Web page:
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How Beats headphones changed the audio world

By Todd Leopold CNN | 1/13/2014, 11:37 a.m.
These wireless Beats by Dr. Dre headphones offer crisp, bass-thumping sound without a cord to get tangled up in. Beats headphones now dominate the $2 billion headphone market.

Few had eye-pleasing designs. The sound was what mattered, of course.

As Hertsens notes, what Beats did was change the formula. The brand dates back to the mid-2000s, when producer Dr. Dre and music mogul Jimmy Iovine were frustrated by their painstakingly crafted music being listened to through tinny earbuds.

In 2008, Beats put out the Studio, manufactured by Monster. The cans were an immediate hit.

The philosophy of the company hasn't changed, says Luke Wood, originally a consultant to Beats Electronics and now the company's president.

Digital production and technical advancements improved the sound of records but headphones were lagging, he says, thanks to a convenience culture put forth by laptops, earbuds and MP3 files. (Ironically, Wood observes, Steve Jobs "really cared about sound": "I don't think anybody at Apple thought those white earbuds were the end-all of premium sound.")

"With Beats, the idea was to take the energy and passion of how we market our music and marry that with a focus on premium audio and the excitement of what we hear in the recording studio," Wood says.

He's aware of the criticism, but points out that a fondness for certain elements of audio -- like music itself -- is subjective.

"It's really about point of view and taste," he says. He, Iovine and Dre have "all made hundreds of records and spent tens of thousands of hours in the recording studio," he says. "I think we have an educated point of view and a consistent point of view to sound, and I certainly think we come from a place where we know what we're talking about."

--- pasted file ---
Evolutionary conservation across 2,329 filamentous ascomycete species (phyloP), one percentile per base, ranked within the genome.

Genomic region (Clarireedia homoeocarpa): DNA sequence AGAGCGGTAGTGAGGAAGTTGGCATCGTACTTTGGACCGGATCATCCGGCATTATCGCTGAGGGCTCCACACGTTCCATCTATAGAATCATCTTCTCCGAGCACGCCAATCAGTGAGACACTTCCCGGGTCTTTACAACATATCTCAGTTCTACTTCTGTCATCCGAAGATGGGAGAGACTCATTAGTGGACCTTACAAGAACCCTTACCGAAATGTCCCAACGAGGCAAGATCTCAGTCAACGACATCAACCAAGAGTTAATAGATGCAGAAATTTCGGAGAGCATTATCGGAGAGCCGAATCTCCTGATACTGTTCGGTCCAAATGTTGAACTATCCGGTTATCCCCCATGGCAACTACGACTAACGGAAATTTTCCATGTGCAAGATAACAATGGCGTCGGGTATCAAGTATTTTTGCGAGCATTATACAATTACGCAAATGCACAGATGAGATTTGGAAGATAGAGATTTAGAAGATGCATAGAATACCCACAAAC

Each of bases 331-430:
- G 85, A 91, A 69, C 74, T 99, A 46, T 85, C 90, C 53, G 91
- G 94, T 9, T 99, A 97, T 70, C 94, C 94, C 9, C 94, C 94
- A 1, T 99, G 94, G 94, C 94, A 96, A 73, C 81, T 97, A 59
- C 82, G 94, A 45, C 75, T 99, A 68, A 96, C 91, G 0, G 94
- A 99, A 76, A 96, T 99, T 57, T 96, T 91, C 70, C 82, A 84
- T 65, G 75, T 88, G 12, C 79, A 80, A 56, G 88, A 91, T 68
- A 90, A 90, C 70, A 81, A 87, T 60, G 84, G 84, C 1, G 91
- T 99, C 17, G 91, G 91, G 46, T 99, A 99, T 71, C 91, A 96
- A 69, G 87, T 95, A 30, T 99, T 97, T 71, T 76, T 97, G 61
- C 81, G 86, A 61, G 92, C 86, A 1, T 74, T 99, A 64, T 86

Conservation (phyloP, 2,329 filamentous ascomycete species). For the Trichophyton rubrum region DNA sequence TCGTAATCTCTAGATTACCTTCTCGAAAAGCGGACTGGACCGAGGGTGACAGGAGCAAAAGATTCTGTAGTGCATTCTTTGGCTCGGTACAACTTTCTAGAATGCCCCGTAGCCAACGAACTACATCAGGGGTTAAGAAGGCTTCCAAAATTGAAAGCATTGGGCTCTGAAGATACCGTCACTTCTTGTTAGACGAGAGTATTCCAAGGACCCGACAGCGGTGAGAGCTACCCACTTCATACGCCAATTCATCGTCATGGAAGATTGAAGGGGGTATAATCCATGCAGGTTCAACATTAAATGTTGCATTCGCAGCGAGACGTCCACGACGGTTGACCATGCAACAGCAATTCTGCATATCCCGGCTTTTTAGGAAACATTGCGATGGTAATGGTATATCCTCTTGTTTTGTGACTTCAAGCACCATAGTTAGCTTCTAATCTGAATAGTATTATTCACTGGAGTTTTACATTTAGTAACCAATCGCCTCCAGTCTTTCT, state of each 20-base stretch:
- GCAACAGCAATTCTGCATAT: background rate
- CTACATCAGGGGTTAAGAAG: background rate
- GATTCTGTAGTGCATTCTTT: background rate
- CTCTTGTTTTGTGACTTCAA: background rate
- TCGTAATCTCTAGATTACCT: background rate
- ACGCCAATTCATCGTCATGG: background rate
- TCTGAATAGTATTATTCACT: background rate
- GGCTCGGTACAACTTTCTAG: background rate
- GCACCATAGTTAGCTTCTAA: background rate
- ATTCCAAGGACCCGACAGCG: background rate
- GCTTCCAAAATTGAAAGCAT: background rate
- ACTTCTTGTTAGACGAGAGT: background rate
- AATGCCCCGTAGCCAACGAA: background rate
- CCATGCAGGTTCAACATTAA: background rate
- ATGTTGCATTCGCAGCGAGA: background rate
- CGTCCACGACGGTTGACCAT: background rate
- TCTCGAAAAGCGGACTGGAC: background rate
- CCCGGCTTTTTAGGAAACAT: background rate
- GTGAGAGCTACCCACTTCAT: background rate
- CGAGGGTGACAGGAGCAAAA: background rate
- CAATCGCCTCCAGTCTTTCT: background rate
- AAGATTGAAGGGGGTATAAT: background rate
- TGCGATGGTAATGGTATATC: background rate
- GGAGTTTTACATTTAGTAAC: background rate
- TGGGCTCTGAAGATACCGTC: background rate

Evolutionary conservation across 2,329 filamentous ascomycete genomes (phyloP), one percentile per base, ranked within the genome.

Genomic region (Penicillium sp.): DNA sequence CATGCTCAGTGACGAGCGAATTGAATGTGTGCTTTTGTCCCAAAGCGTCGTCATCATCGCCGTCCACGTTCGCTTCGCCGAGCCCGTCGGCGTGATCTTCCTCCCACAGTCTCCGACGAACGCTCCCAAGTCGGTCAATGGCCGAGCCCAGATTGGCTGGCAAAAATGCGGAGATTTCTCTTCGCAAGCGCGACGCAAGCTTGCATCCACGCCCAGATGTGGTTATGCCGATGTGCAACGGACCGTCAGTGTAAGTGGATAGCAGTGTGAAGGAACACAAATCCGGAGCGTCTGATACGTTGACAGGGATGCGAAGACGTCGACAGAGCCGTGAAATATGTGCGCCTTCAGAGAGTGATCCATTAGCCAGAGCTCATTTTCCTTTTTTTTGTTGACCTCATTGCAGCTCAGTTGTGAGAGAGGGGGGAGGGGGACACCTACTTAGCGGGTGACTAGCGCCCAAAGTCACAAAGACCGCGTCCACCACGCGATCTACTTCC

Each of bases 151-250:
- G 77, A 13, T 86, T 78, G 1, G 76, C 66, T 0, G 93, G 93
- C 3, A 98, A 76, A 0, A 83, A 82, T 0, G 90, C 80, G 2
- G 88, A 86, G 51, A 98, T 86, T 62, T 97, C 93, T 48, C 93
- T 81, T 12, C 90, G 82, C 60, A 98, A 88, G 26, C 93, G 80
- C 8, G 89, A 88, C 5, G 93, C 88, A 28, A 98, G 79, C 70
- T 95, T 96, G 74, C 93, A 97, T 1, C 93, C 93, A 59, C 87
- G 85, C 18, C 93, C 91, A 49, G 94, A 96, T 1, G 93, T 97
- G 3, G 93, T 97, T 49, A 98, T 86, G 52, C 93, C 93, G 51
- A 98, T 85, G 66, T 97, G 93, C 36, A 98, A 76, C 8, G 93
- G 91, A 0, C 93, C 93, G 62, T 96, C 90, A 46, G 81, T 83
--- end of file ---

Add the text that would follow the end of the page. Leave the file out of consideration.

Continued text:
The value of competition

Beats competitors are now legion, and many have copied the Beats playbook in marketing their headphones.

There are headphones from 50 Cent (SMS, which also has a collaboration with Lucasfilm), Bob Marley's estate (House of Marley, which promotes an enviro-friendly aesthetic), Quincy Jones (manufactured by AKG) and Tony Bennett (by Koss). Lou Reed's last video was for the Parrot Zik, designed by Philippe Starck.

Even the low-key Grado now has a branded headphone, a collaboration with Bushmills Irish whiskey. Actor Elijah Wood and DJ Zach Cowie contributed to the design.

Monster, which no longer manufactures Beats, has launched a line with the producer Swizz Beatz -- a Monster investor -- called DNA. (Zapata, the Georgia student and Beats loyalist, says she's intrigued by them.)

NPD Group consumer electronics analyst Ben Arnold believes that, though the headphone market may be slowing from its double-digit growth of recent years, there's no sign of a crash. With December's sales, he expects 2013 to top $2 billion, and says sales should go up another 5-7% in 2014.

Hertsens remains lukewarm on Beats' audio quality. In a detailed "Celebrity Headphone Deathmatch" review a couple of years ago, he gave grudging marks to the Studio and deplored the slightly cheaper Solo. But he approves of the greater emphasis on design and expects the audio quality of headphones, as a whole, will improve.

"(Right now) there's nothing to compete against Beats when you're talking about, 'I'm going to give you style, I'm going to give you comfort, and I'm also going to give you sound quality,' " he says. "In a way we're indebted to Beats because they made more money available for manufacturers to compete in the marketplace and make better headphones."

Beats' Wood is planning on it. He says he's not worried about the competition, just maintaining Beats' quality.

"What we're seeing is this resurgence of premium sound. People really care and hear the difference," he says. "I think we'll see this, not just in headphones, but also in home stereos, in cars -- and ultimately the whole bar will be raised."

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